Diesel: The $100,000 dog
Taxpayers in the Central Okanagan will have forked over nearly $100,000 by time a Supreme Court judge issues a ruling on Diesel.
Diesel has been locked up in the RDCO pound since March, 2011 after being declared a dangerous dog while his owner, Dave Smith, fights an order to have his dog euthanized.
RDCO Communications Director, Bruce Smith, says legal bills alone will run upwards of $75,000 or more.
"The legal costs for this case up until the end of December, 2012 was $54,000," says Smith
"We don't have a final bill on the appeal, but we are anticipating it will be in the neighbourhood of an additional $20,000."
Besides the legal costs, Smith says the cost to keep Diesel at the pound run about $800 a month.
Over 22 months, that works out to an additional $17,600.
Smith says the Regional District is asking to recover some of those costs should it win the appeal.
"I believe part of our request to Justice Barrow was to try and recover some of the legal costs. I also believe we requested to recover some costs for Diesel's care and impound dating back to the provincial court ruling in August last year," says Smith.
A Provincial Court Judge declared Diesel a dangerous dog back in August. Dave Smith appealed that decision to the BC Supreme Court.
The appeal was heard earlier this week with a decision expected sometime next month.
The responsibility of dealing with and prosecuting cases such as these were downloaded from the province to local governments in 2009.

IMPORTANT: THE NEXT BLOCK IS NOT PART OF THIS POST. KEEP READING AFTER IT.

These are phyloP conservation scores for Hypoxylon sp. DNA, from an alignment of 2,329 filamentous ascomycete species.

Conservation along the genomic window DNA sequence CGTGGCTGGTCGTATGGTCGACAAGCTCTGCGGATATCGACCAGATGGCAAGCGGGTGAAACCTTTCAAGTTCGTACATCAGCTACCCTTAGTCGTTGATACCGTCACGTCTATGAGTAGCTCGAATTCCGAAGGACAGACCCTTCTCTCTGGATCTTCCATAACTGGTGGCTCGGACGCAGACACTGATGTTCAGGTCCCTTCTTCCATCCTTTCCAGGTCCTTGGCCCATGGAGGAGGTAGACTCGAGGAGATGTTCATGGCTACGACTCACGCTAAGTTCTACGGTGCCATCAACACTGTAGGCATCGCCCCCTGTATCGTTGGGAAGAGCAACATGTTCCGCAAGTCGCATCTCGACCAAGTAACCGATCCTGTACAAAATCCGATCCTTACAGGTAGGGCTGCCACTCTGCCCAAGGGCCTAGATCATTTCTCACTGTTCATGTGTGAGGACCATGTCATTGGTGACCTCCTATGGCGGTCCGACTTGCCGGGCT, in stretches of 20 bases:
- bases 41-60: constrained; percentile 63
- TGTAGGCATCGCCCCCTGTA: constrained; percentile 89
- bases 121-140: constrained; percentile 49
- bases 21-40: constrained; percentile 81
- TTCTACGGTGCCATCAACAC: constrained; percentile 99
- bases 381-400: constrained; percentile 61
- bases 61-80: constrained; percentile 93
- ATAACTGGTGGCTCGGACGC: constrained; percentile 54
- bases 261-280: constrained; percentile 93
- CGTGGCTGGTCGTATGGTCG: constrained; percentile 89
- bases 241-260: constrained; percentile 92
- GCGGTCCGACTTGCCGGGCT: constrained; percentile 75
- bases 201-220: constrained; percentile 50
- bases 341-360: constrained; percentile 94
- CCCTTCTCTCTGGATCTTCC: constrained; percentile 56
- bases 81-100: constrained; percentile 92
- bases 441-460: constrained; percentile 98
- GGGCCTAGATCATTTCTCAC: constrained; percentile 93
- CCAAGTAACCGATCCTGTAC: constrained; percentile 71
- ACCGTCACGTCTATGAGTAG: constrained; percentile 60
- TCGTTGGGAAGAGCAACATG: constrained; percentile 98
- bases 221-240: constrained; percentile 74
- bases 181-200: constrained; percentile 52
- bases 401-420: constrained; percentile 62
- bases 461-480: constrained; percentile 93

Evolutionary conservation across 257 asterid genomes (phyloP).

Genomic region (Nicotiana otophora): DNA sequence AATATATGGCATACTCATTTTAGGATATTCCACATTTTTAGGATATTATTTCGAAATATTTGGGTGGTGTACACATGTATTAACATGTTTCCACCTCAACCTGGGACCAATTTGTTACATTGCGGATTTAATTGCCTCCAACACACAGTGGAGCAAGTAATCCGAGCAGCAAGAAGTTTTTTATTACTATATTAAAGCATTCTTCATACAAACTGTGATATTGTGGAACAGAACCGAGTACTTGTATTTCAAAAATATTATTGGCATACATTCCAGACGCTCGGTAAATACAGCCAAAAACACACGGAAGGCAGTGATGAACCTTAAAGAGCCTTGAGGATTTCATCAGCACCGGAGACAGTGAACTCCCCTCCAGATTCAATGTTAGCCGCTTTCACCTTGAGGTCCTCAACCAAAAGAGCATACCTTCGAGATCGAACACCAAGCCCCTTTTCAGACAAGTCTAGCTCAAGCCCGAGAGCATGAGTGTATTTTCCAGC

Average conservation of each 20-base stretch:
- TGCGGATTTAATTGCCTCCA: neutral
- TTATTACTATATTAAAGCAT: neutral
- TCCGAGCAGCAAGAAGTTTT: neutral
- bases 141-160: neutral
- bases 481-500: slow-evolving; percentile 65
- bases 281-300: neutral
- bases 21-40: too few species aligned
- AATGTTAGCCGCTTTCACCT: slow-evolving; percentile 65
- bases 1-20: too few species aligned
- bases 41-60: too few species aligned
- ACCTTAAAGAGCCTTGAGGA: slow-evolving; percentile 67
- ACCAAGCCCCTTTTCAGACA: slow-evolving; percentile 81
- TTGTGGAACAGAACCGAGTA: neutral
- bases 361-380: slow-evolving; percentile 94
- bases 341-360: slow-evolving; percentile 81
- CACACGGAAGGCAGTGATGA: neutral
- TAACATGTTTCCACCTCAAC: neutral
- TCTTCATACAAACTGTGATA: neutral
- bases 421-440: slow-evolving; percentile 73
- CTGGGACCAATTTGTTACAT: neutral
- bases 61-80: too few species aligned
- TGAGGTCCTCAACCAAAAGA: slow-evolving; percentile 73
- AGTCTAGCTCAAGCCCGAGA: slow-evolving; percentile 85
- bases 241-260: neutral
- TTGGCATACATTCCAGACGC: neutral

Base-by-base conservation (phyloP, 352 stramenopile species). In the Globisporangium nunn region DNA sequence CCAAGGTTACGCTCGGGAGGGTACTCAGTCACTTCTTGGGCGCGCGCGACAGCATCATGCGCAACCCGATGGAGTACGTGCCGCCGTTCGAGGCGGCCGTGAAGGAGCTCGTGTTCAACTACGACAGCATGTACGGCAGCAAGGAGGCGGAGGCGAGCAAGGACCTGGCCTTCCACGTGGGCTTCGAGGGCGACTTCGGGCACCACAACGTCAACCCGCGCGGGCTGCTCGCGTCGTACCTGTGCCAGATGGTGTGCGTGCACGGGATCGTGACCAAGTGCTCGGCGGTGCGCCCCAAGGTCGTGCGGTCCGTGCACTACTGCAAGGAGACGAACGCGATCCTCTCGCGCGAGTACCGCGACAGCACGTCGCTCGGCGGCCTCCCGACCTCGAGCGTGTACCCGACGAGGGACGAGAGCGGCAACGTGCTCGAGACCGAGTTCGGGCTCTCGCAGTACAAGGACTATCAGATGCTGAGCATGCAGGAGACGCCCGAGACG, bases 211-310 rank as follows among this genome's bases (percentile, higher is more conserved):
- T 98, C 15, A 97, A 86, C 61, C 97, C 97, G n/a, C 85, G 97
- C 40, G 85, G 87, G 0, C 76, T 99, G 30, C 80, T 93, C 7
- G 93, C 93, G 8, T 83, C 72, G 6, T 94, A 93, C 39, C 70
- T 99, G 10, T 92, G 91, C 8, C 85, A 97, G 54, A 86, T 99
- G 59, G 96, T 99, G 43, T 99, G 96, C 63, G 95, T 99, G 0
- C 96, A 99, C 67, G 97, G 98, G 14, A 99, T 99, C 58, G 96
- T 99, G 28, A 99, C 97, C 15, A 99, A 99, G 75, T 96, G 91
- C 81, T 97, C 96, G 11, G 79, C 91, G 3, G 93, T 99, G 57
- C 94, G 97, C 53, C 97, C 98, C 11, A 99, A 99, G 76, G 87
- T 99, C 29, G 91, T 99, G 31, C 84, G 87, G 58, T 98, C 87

Before then, Crown prosecutors handled the cases.
"In 2008 our legal fees were $3,500 and they climbed to $64,000 in 2011," says Smith.
"At that time there was one case that required the regional district to incur legal fees to go through the process."
It was estimated the legal fees in 2012 were about $90,000.
Those included court costs for Shadow, a two-year-old Alaskan Malamute who was held for 15 months before a deal was reached to send him home back in July of last year.
Smith says the regional board is trying to take steps to lessen the burden on taxpayers.
"One of those is Consent Orders that we reach with dog owners to give them and their dog another chance," added Smith.
"Return the dog back to the owner under strict conditions to ensure public safety such as muzzling, short leashes and enclosures on the property."
Ultimately, he says these cases would not be necessary if owners took more steps to control their dogs.
"Our legal counsel suggested during arguments that much of this could possibly have been avoided had the dog been responsibly and securely contained on its property and securely controlled and on-leash when it was in public."
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